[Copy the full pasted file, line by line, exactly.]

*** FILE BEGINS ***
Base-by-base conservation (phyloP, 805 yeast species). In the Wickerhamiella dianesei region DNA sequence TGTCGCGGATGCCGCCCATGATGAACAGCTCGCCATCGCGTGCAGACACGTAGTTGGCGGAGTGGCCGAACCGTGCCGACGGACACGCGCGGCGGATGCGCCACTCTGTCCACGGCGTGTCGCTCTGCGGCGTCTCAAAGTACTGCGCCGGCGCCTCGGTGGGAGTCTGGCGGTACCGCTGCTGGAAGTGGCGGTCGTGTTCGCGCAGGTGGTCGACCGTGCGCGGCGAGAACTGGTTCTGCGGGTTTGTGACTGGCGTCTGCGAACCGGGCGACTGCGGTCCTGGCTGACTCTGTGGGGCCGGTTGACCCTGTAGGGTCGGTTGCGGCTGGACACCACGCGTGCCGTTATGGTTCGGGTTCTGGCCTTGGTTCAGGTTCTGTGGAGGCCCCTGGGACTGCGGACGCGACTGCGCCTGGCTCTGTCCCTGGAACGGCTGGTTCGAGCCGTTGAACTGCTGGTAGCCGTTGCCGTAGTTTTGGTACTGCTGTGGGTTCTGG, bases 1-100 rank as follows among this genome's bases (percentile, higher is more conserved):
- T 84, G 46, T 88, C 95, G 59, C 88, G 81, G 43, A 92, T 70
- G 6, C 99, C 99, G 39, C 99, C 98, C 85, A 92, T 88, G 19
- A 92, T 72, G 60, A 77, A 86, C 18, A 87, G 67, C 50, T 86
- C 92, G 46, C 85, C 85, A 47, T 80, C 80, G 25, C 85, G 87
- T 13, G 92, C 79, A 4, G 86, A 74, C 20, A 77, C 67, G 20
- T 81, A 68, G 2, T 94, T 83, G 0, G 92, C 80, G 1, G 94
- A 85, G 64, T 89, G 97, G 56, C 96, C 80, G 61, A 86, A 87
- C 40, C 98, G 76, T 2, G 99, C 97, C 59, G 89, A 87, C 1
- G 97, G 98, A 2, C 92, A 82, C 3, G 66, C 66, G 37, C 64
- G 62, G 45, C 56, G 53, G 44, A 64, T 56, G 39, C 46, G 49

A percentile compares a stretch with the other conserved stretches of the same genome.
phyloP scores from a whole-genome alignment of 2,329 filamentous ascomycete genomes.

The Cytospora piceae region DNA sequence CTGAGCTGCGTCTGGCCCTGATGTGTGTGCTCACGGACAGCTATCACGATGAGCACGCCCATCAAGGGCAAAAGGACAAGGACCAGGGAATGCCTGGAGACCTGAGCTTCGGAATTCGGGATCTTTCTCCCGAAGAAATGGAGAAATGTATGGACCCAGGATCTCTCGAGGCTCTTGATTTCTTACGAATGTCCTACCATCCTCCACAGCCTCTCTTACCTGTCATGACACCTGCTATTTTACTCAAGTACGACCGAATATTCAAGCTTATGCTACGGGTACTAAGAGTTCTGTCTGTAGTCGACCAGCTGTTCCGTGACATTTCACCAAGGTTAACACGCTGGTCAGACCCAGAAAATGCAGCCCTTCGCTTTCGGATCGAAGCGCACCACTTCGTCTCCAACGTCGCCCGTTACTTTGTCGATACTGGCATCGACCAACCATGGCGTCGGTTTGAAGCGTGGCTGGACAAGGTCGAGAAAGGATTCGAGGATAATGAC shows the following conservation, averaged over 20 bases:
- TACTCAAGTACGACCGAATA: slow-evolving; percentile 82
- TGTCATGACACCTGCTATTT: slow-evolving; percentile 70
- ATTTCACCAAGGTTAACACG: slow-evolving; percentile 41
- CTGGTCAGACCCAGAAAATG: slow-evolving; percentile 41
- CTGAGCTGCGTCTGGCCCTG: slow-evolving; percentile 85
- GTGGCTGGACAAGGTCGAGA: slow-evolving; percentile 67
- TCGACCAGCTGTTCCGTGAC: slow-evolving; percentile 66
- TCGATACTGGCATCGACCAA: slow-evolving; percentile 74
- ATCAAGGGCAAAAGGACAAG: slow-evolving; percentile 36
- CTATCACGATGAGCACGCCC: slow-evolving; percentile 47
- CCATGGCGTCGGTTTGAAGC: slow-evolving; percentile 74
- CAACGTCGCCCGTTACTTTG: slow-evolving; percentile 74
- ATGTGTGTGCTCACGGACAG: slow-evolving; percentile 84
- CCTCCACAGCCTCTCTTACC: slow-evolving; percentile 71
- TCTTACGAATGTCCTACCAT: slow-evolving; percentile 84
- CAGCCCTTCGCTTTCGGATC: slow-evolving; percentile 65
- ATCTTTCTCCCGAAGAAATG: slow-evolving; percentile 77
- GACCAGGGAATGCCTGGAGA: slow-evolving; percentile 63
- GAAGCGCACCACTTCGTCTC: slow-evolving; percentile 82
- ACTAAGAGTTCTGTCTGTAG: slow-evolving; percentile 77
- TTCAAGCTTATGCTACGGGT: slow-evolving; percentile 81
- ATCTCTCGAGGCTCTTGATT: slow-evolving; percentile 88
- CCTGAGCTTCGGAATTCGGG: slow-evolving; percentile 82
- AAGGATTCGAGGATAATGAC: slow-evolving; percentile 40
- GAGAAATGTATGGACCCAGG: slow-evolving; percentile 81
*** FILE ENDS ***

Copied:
Base-by-base conservation (phyloP, 805 yeast species). In the Wickerhamiella dianesei region DNA sequence TGTCGCGGATGCCGCCCATGATGAACAGCTCGCCATCGCGTGCAGACACGTAGTTGGCGGAGTGGCCGAACCGTGCCGACGGACACGCGCGGCGGATGCGCCACTCTGTCCACGGCGTGTCGCTCTGCGGCGTCTCAAAGTACTGCGCCGGCGCCTCGGTGGGAGTCTGGCGGTACCGCTGCTGGAAGTGGCGGTCGTGTTCGCGCAGGTGGTCGACCGTGCGCGGCGAGAACTGGTTCTGCGGGTTTGTGACTGGCGTCTGCGAACCGGGCGACTGCGGTCCTGGCTGACTCTGTGGGGCCGGTTGACCCTGTAGGGTCGGTTGCGGCTGGACACCACGCGTGCCGTTATGGTTCGGGTTCTGGCCTTGGTTCAGGTTCTGTGGAGGCCCCTGGGACTGCGGACGCGACTGCGCCTGGCTCTGTCCCTGGAACGGCTGGTTCGAGCCGTTGAACTGCTGGTAGCCGTTGCCGTAGTTTTGGTACTGCTGTGGGTTCTGG, bases 1-100 rank as follows among this genome's bases (percentile, higher is more conserved):
- T 84, G 46, T 88, C 95, G 59, C 88, G 81, G 43, A 92, T 70
- G 6, C 99, C 99, G 39, C 99, C 98, C 85, A 92, T 88, G 19
- A 92, T 72, G 60, A 77, A 86, C 18, A 87, G 67, C 50, T 86
- C 92, G 46, C 85, C 85, A 47, T 80, C 80, G 25, C 85, G 87
- T 13, G 92, C 79, A 4, G 86, A 74, C 20, A 77, C 67, G 20
- T 81, A 68, G 2, T 94, T 83, G 0, G 92, C 80, G 1, G 94
- A 85, G 64, T 89, G 97, G 56, C 96, C 80, G 61, A 86, A 87
- C 40, C 98, G 76, T 2, G 99, C 97, C 59, G 89, A 87, C 1
- G 97, G 98, A 2, C 92, A 82, C 3, G 66, C 66, G 37, C 64
- G 62, G 45, C 56, G 53, G 44, A 64, T 56, G 39, C 46, G 49

A percentile compares a stretch with the other conserved stretches of the same genome.
phyloP scores from a whole-genome alignment of 2,329 filamentous ascomycete genomes.

The Cytospora piceae region DNA sequence CTGAGCTGCGTCTGGCCCTGATGTGTGTGCTCACGGACAGCTATCACGATGAGCACGCCCATCAAGGGCAAAAGGACAAGGACCAGGGAATGCCTGGAGACCTGAGCTTCGGAATTCGGGATCTTTCTCCCGAAGAAATGGAGAAATGTATGGACCCAGGATCTCTCGAGGCTCTTGATTTCTTACGAATGTCCTACCATCCTCCACAGCCTCTCTTACCTGTCATGACACCTGCTATTTTACTCAAGTACGACCGAATATTCAAGCTTATGCTACGGGTACTAAGAGTTCTGTCTGTAGTCGACCAGCTGTTCCGTGACATTTCACCAAGGTTAACACGCTGGTCAGACCCAGAAAATGCAGCCCTTCGCTTTCGGATCGAAGCGCACCACTTCGTCTCCAACGTCGCCCGTTACTTTGTCGATACTGGCATCGACCAACCATGGCGTCGGTTTGAAGCGTGGCTGGACAAGGTCGAGAAAGGATTCGAGGATAATGAC shows the following conservation, averaged over 20 bases:
- TACTCAAGTACGACCGAATA: slow-evolving; percentile 82
- TGTCATGACACCTGCTATTT: slow-evolving; percentile 70
- ATTTCACCAAGGTTAACACG: slow-evolving; percentile 41
- CTGGTCAGACCCAGAAAATG: slow-evolving; percentile 41
- CTGAGCTGCGTCTGGCCCTG: slow-evolving; percentile 85
- GTGGCTGGACAAGGTCGAGA: slow-evolving; percentile 67
- TCGACCAGCTGTTCCGTGAC: slow-evolving; percentile 66
- TCGATACTGGCATCGACCAA: slow-evolving; percentile 74
- ATCAAGGGCAAAAGGACAAG: slow-evolving; percentile 36
- CTATCACGATGAGCACGCCC: slow-evolving; percentile 47
- CCATGGCGTCGGTTTGAAGC: slow-evolving; percentile 74
- CAACGTCGCCCGTTACTTTG: slow-evolving; percentile 74
- ATGTGTGTGCTCACGGACAG: slow-evolving; percentile 84
- CCTCCACAGCCTCTCTTACC: slow-evolving; percentile 71
- TCTTACGAATGTCCTACCAT: slow-evolving; percentile 84
- CAGCCCTTCGCTTTCGGATC: slow-evolving; percentile 65
- ATCTTTCTCCCGAAGAAATG: slow-evolving; percentile 77
- GACCAGGGAATGCCTGGAGA: slow-evolving; percentile 63
- GAAGCGCACCACTTCGTCTC: slow-evolving; percentile 82
- ACTAAGAGTTCTGTCTGTAG: slow-evolving; percentile 77
- TTCAAGCTTATGCTACGGGT: slow-evolving; percentile 81
- ATCTCTCGAGGCTCTTGATT: slow-evolving; percentile 88
- CCTGAGCTTCGGAATTCGGG: slow-evolving; percentile 82
- AAGGATTCGAGGATAATGAC: slow-evolving; percentile 40
- GAGAAATGTATGGACCCAGG: slow-evolving; percentile 81